“These [TRIPS] are the ones that permit us to produce or import generic medicines. What was critical this time in the ministerial conference was about granting unconditional waiver for production of Covid-19 related prevention and treatment drugs, particularly the vaccines, but we didn’t get what we wanted,” he said.
He continued: “LDC s and Uganda were pushing for an unconditional waiver for production of these generic vaccines. But we saw a lot of resistance mainly from European countries, such as Britain, and Switzerland. They were against providing an unconditional waiver for production of these products.”
Uganda was backing the application by South Africa and India who filed an unconditional waiver to produce these generic vaccines with a view to make them accessible to the LDCs including Uganda who import more than 90 of their drugs from India. To produce these drugs here, “we must have a law that permits us to do so or import them as a low developing country.”
“This could affect the country’s Vaccine development initiatives and even local pharmaceutical companies that manufacture generic drugs here. This is because without those flexibilities, they are not able to produce those generic medicines beyond the two year-waiver agreed upon,” Mr Mwehoge said in an interview.
Currently, the country is developing a Covid-19 vaccine. With the refusal to grant the unconditional waiver, thanks to TRIPS, going forward, manufacturing of generic Covid-19 vaccines and, by extension generic drugs, could be impacted.
Although the Minister of Science, Technology and Innovation, Dr Monica Musenero, told Daily Monitor after attending the Uganda Manufacturers Association press conference recently, that the development at WTO ministerial conference will not halt the agenda of the project.
She said: “The WTO doesn’t hinder or affect the country’s project to develop her vaccine. We are on course and that decision doesn’t affect our innovation.”
In an expert analysis authored by Ms Brenda Akankunda, a trade policy analyst, the outcome of the WTO 12th ministerial conference has further implications on technology transfer particularly in the manufacture of essential health products (EHPs)which remains one of the critical enablers of local production.
She noted that Eastern and Southern African (ESA) countries have, over the past two years, intensified global demand for constraints to access of key health technologies to be addressed while the Covid-19 pandemic still puts their populations at risk, including at the World Trade Organisation (WTO).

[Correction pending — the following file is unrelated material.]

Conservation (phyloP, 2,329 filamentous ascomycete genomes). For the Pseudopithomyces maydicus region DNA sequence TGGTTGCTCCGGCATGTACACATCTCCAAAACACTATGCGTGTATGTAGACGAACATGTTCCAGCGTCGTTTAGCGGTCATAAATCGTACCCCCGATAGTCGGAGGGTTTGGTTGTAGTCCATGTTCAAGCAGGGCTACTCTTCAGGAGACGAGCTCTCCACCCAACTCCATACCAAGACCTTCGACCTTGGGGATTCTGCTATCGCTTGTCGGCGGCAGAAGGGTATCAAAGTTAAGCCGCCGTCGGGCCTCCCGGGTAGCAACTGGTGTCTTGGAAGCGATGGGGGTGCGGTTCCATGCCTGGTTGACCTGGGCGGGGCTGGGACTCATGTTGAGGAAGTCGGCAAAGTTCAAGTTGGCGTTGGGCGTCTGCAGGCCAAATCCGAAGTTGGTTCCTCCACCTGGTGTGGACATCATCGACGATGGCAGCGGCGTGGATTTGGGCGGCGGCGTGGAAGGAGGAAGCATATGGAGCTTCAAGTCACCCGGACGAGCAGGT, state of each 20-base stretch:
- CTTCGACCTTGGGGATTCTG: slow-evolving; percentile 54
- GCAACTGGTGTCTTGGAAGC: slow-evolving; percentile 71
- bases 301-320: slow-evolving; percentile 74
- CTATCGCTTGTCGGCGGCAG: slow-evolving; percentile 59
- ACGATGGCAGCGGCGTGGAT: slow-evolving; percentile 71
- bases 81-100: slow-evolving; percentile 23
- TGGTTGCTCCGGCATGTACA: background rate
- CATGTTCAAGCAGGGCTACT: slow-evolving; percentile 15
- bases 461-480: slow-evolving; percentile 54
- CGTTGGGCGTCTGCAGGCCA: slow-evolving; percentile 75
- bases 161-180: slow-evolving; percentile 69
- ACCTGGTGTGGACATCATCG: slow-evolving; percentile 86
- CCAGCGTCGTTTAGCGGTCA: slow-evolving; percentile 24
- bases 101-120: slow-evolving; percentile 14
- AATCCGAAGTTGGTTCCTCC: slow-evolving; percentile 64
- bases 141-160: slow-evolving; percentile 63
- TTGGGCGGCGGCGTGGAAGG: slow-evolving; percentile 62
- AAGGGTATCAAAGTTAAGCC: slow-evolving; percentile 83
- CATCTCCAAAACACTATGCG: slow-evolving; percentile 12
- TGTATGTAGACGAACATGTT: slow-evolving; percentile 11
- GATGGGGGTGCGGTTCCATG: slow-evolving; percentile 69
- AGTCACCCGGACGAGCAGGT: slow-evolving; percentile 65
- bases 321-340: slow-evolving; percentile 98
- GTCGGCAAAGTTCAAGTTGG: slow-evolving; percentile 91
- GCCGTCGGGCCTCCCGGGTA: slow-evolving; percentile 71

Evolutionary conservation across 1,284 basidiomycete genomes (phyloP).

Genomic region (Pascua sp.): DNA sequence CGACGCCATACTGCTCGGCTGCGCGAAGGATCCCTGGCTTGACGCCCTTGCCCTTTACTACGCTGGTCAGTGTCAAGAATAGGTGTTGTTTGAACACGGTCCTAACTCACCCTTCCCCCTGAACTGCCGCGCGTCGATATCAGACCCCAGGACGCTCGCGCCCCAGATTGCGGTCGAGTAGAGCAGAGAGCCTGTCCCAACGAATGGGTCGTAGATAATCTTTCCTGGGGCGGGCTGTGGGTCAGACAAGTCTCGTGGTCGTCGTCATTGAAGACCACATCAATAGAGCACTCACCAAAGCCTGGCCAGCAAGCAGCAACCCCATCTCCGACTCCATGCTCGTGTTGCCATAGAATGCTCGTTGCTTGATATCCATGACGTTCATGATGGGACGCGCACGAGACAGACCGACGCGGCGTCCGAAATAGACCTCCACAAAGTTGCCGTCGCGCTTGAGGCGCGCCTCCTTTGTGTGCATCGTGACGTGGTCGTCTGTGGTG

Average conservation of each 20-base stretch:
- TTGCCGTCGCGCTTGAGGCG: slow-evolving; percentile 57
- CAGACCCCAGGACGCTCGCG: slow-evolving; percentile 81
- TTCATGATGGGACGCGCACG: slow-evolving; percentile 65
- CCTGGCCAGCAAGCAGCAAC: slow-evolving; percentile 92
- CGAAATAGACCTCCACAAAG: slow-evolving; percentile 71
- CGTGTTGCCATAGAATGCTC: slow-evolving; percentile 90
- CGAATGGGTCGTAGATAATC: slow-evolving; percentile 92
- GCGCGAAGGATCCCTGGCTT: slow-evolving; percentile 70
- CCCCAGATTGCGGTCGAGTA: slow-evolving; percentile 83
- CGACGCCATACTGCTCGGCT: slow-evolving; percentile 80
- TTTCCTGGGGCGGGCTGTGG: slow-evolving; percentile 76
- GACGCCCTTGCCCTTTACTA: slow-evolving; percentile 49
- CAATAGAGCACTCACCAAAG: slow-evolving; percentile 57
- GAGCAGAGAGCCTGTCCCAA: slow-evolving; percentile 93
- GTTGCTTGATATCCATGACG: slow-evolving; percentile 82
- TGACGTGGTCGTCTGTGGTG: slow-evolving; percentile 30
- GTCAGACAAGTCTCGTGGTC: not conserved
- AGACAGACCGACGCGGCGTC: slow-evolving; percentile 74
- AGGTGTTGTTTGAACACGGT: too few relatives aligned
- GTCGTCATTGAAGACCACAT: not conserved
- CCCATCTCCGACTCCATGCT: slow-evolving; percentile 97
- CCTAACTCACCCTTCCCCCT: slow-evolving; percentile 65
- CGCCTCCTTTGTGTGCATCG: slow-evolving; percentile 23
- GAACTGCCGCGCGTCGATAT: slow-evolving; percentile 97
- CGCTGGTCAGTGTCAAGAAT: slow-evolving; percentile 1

“The WTO TRIPS waiver was a critical step in enabling vaccine manufacturing in developing countries and Africa in particular. However, the declaration was not extended to therapeutics for the production and supply of the products to combat the Covid-19 pandemic which leaves most African countries heavily dependent on developed countries,” she argues.
“Big pharmaceutical companies are hesitant to waive intellectual property rights on their vaccines as they argue over the financial implication. This explains their hesitance to share the technology at no cost,” she said.
Despite her critical analysis, Ms Akankunda believes that TRIPS is a double-edged sword. She argues that the current TRIPS waiver is a step towards boosting the local manufacturing and production which will address Uganda’s longstanding dilemma.
There is hope that this can be extended to address the effective medicines for neglected tropical diseases as well which are still not being attended to.
Ms Brenda Akankunda, a trade, investment and treaty analyst, noted that although the WTO decision means Uganda cannot manufacture generic versions of the existing Covid-19 vaccines, there is still room for engagement. But before that, Uganda and her LDC peers should address her capacity gaps.
The 12th ministerial conference didn’t address issues of Investment Facilitation Agreement and also side stepped issues relating to moratorium on electronic commerce, preferring to extend it to the next ministerial conference which is two years away.
Pursuant to the Doha Declaration on TRIPS and Public Health, a separate transition period exists for pharmaceutical patents, which currently runs until January 1, 2033, says Mr Ajay Kumar Pal, the chief executive officer of Cipla Quality Chemical Industries, a pharmaceutical manufacturing company in Uganda.
Speaking last week at their product diversification strategy, he noted that one of their products will fall under the WTO TRIPS arrangement.
“We are going to begin producing one item this year in Uganda under the Trips arrangement because it is one of the nine new products we are going to start producing,” he said.
Mr Ajay said TRIPS agreement is widely used in the US and Europe because it offers some exceptions on patented medicines.